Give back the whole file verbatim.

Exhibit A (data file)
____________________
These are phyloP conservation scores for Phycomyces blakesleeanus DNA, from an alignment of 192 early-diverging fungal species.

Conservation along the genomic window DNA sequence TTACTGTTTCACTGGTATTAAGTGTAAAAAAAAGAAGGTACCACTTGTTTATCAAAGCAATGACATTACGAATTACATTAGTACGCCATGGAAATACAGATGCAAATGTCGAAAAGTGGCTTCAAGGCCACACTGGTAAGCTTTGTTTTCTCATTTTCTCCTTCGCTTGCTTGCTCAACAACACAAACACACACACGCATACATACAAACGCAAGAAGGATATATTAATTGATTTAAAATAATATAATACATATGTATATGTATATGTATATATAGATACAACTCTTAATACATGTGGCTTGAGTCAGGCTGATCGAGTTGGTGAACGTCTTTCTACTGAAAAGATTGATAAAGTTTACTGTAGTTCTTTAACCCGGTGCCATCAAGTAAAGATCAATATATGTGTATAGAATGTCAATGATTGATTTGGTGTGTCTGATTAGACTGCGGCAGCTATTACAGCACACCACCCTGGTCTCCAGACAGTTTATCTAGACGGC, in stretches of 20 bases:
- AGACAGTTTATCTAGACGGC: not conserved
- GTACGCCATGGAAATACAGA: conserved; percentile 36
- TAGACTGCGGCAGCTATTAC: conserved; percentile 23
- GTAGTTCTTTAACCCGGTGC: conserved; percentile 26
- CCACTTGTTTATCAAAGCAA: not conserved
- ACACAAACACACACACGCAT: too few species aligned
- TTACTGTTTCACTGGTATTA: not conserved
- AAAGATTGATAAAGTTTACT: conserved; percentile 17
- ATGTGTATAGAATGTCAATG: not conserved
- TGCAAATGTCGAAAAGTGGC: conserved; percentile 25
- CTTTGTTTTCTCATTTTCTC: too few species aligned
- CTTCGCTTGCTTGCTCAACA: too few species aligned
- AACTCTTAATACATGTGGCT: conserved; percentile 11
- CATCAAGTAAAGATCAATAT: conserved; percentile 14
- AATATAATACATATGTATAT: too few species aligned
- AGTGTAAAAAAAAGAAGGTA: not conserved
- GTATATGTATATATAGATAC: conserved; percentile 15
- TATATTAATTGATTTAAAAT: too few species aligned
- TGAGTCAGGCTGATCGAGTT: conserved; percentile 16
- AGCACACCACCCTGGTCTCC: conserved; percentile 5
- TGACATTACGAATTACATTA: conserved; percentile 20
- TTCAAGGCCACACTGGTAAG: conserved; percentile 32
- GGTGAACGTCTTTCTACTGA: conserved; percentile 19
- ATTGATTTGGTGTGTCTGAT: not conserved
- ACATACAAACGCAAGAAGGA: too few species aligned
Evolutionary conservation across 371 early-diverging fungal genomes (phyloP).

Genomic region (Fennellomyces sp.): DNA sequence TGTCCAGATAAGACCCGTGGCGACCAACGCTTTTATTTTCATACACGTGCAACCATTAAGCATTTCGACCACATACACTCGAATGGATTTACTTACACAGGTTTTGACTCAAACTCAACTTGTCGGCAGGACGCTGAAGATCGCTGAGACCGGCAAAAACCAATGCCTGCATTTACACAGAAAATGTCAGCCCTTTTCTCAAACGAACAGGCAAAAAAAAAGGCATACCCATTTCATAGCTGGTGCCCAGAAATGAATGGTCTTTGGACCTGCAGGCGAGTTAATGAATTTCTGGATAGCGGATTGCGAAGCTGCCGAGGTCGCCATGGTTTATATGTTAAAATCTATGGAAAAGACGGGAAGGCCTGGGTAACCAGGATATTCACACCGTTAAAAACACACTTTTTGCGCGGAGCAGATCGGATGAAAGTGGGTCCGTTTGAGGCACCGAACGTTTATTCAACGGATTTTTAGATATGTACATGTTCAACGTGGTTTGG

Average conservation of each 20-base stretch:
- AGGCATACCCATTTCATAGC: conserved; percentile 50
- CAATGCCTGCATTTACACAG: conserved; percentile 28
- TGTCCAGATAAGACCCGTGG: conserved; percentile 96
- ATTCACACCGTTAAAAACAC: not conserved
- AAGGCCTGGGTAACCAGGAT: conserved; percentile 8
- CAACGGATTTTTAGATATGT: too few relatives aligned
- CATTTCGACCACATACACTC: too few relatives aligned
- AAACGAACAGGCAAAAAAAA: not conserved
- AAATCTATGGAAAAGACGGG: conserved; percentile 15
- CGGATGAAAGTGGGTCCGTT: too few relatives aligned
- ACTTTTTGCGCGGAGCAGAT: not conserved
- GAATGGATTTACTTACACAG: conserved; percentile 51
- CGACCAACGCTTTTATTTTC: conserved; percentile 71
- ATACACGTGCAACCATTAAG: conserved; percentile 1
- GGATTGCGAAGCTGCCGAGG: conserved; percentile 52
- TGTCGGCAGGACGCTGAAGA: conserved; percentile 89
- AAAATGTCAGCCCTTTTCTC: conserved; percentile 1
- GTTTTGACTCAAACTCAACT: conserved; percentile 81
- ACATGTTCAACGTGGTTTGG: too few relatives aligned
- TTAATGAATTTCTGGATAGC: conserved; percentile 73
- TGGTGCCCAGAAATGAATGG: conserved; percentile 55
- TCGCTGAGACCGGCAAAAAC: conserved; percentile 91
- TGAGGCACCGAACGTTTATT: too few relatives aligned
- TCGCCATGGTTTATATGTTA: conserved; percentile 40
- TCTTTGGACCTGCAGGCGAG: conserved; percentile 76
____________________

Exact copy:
These are phyloP conservation scores for Phycomyces blakesleeanus DNA, from an alignment of 192 early-diverging fungal species.

Conservation along the genomic window DNA sequence TTACTGTTTCACTGGTATTAAGTGTAAAAAAAAGAAGGTACCACTTGTTTATCAAAGCAATGACATTACGAATTACATTAGTACGCCATGGAAATACAGATGCAAATGTCGAAAAGTGGCTTCAAGGCCACACTGGTAAGCTTTGTTTTCTCATTTTCTCCTTCGCTTGCTTGCTCAACAACACAAACACACACACGCATACATACAAACGCAAGAAGGATATATTAATTGATTTAAAATAATATAATACATATGTATATGTATATGTATATATAGATACAACTCTTAATACATGTGGCTTGAGTCAGGCTGATCGAGTTGGTGAACGTCTTTCTACTGAAAAGATTGATAAAGTTTACTGTAGTTCTTTAACCCGGTGCCATCAAGTAAAGATCAATATATGTGTATAGAATGTCAATGATTGATTTGGTGTGTCTGATTAGACTGCGGCAGCTATTACAGCACACCACCCTGGTCTCCAGACAGTTTATCTAGACGGC, in stretches of 20 bases:
- AGACAGTTTATCTAGACGGC: not conserved
- GTACGCCATGGAAATACAGA: conserved; percentile 36
- TAGACTGCGGCAGCTATTAC: conserved; percentile 23
- GTAGTTCTTTAACCCGGTGC: conserved; percentile 26
- CCACTTGTTTATCAAAGCAA: not conserved
- ACACAAACACACACACGCAT: too few species aligned
- TTACTGTTTCACTGGTATTA: not conserved
- AAAGATTGATAAAGTTTACT: conserved; percentile 17
- ATGTGTATAGAATGTCAATG: not conserved
- TGCAAATGTCGAAAAGTGGC: conserved; percentile 25
- CTTTGTTTTCTCATTTTCTC: too few species aligned
- CTTCGCTTGCTTGCTCAACA: too few species aligned
- AACTCTTAATACATGTGGCT: conserved; percentile 11
- CATCAAGTAAAGATCAATAT: conserved; percentile 14
- AATATAATACATATGTATAT: too few species aligned
- AGTGTAAAAAAAAGAAGGTA: not conserved
- GTATATGTATATATAGATAC: conserved; percentile 15
- TATATTAATTGATTTAAAAT: too few species aligned
- TGAGTCAGGCTGATCGAGTT: conserved; percentile 16
- AGCACACCACCCTGGTCTCC: conserved; percentile 5
- TGACATTACGAATTACATTA: conserved; percentile 20
- TTCAAGGCCACACTGGTAAG: conserved; percentile 32
- GGTGAACGTCTTTCTACTGA: conserved; percentile 19
- ATTGATTTGGTGTGTCTGAT: not conserved
- ACATACAAACGCAAGAAGGA: too few species aligned
Evolutionary conservation across 371 early-diverging fungal genomes (phyloP).

Genomic region (Fennellomyces sp.): DNA sequence TGTCCAGATAAGACCCGTGGCGACCAACGCTTTTATTTTCATACACGTGCAACCATTAAGCATTTCGACCACATACACTCGAATGGATTTACTTACACAGGTTTTGACTCAAACTCAACTTGTCGGCAGGACGCTGAAGATCGCTGAGACCGGCAAAAACCAATGCCTGCATTTACACAGAAAATGTCAGCCCTTTTCTCAAACGAACAGGCAAAAAAAAAGGCATACCCATTTCATAGCTGGTGCCCAGAAATGAATGGTCTTTGGACCTGCAGGCGAGTTAATGAATTTCTGGATAGCGGATTGCGAAGCTGCCGAGGTCGCCATGGTTTATATGTTAAAATCTATGGAAAAGACGGGAAGGCCTGGGTAACCAGGATATTCACACCGTTAAAAACACACTTTTTGCGCGGAGCAGATCGGATGAAAGTGGGTCCGTTTGAGGCACCGAACGTTTATTCAACGGATTTTTAGATATGTACATGTTCAACGTGGTTTGG

Average conservation of each 20-base stretch:
- AGGCATACCCATTTCATAGC: conserved; percentile 50
- CAATGCCTGCATTTACACAG: conserved; percentile 28
- TGTCCAGATAAGACCCGTGG: conserved; percentile 96
- ATTCACACCGTTAAAAACAC: not conserved
- AAGGCCTGGGTAACCAGGAT: conserved; percentile 8
- CAACGGATTTTTAGATATGT: too few relatives aligned
- CATTTCGACCACATACACTC: too few relatives aligned
- AAACGAACAGGCAAAAAAAA: not conserved
- AAATCTATGGAAAAGACGGG: conserved; percentile 15
- CGGATGAAAGTGGGTCCGTT: too few relatives aligned
- ACTTTTTGCGCGGAGCAGAT: not conserved
- GAATGGATTTACTTACACAG: conserved; percentile 51
- CGACCAACGCTTTTATTTTC: conserved; percentile 71
- ATACACGTGCAACCATTAAG: conserved; percentile 1
- GGATTGCGAAGCTGCCGAGG: conserved; percentile 52
- TGTCGGCAGGACGCTGAAGA: conserved; percentile 89
- AAAATGTCAGCCCTTTTCTC: conserved; percentile 1
- GTTTTGACTCAAACTCAACT: conserved; percentile 81
- ACATGTTCAACGTGGTTTGG: too few relatives aligned
- TTAATGAATTTCTGGATAGC: conserved; percentile 73
- TGGTGCCCAGAAATGAATGG: conserved; percentile 55
- TCGCTGAGACCGGCAAAAAC: conserved; percentile 91
- TGAGGCACCGAACGTTTATT: too few relatives aligned
- TCGCCATGGTTTATATGTTA: conserved; percentile 40
- TCTTTGGACCTGCAGGCGAG: conserved; percentile 76